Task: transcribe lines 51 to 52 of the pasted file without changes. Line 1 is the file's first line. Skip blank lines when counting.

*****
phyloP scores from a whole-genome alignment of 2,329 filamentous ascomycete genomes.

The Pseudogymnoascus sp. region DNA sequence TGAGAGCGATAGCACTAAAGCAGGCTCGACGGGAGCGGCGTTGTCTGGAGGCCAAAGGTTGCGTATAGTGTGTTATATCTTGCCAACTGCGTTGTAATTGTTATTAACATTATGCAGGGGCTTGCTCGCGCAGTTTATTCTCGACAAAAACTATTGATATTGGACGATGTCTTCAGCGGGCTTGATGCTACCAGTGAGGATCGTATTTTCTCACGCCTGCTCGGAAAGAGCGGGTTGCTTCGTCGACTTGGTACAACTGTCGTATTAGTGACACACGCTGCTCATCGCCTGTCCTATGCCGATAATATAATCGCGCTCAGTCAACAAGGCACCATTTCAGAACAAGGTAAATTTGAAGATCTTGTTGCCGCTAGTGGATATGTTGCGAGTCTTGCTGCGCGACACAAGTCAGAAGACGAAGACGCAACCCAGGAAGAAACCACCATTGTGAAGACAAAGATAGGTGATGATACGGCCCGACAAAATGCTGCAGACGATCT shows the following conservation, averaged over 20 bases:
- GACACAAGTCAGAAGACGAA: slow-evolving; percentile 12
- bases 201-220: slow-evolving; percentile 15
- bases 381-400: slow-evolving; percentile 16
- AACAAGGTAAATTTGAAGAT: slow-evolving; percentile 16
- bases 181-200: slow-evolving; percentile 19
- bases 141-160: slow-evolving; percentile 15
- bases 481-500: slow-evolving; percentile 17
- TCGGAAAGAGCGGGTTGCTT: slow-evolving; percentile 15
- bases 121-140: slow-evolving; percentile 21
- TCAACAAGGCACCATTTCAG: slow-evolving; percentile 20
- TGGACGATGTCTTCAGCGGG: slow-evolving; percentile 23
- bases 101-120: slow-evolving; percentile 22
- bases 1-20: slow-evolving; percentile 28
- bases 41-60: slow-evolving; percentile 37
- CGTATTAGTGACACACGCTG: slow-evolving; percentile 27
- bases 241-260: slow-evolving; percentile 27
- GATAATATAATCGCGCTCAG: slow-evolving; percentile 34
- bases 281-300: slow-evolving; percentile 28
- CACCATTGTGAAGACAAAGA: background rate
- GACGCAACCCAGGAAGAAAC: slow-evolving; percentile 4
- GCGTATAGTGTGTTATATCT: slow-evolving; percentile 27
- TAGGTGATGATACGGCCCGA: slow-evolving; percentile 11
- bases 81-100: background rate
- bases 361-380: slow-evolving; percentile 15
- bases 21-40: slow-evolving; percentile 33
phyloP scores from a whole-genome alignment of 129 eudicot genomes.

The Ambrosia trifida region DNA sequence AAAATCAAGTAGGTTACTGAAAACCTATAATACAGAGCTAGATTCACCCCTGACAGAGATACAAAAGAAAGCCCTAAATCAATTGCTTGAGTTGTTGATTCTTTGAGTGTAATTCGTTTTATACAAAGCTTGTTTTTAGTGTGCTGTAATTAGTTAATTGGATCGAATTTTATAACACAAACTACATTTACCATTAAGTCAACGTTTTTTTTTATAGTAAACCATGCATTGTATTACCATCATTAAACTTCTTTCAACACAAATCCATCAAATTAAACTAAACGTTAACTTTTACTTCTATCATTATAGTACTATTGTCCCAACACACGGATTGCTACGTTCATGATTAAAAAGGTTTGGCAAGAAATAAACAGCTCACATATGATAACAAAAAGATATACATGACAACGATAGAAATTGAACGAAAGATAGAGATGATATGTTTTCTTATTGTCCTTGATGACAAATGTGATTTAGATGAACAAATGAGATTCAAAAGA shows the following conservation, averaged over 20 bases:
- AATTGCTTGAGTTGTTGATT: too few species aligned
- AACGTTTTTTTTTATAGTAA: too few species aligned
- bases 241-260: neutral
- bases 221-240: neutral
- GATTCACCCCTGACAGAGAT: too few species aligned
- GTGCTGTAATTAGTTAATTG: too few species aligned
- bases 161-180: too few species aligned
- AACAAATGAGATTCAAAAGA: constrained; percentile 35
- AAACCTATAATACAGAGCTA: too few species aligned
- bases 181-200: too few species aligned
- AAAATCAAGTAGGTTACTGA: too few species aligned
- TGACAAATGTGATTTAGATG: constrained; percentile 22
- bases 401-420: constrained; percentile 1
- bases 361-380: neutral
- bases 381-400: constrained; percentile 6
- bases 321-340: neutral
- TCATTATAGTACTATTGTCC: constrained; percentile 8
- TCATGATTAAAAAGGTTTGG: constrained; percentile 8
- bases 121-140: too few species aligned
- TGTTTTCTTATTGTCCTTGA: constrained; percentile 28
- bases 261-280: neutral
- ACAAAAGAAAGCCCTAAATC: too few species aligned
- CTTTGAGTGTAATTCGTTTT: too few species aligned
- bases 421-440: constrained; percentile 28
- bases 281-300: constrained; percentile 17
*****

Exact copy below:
- ACAAAAGAAAGCCCTAAATC: too few species aligned
- CTTTGAGTGTAATTCGTTTT: too few species aligned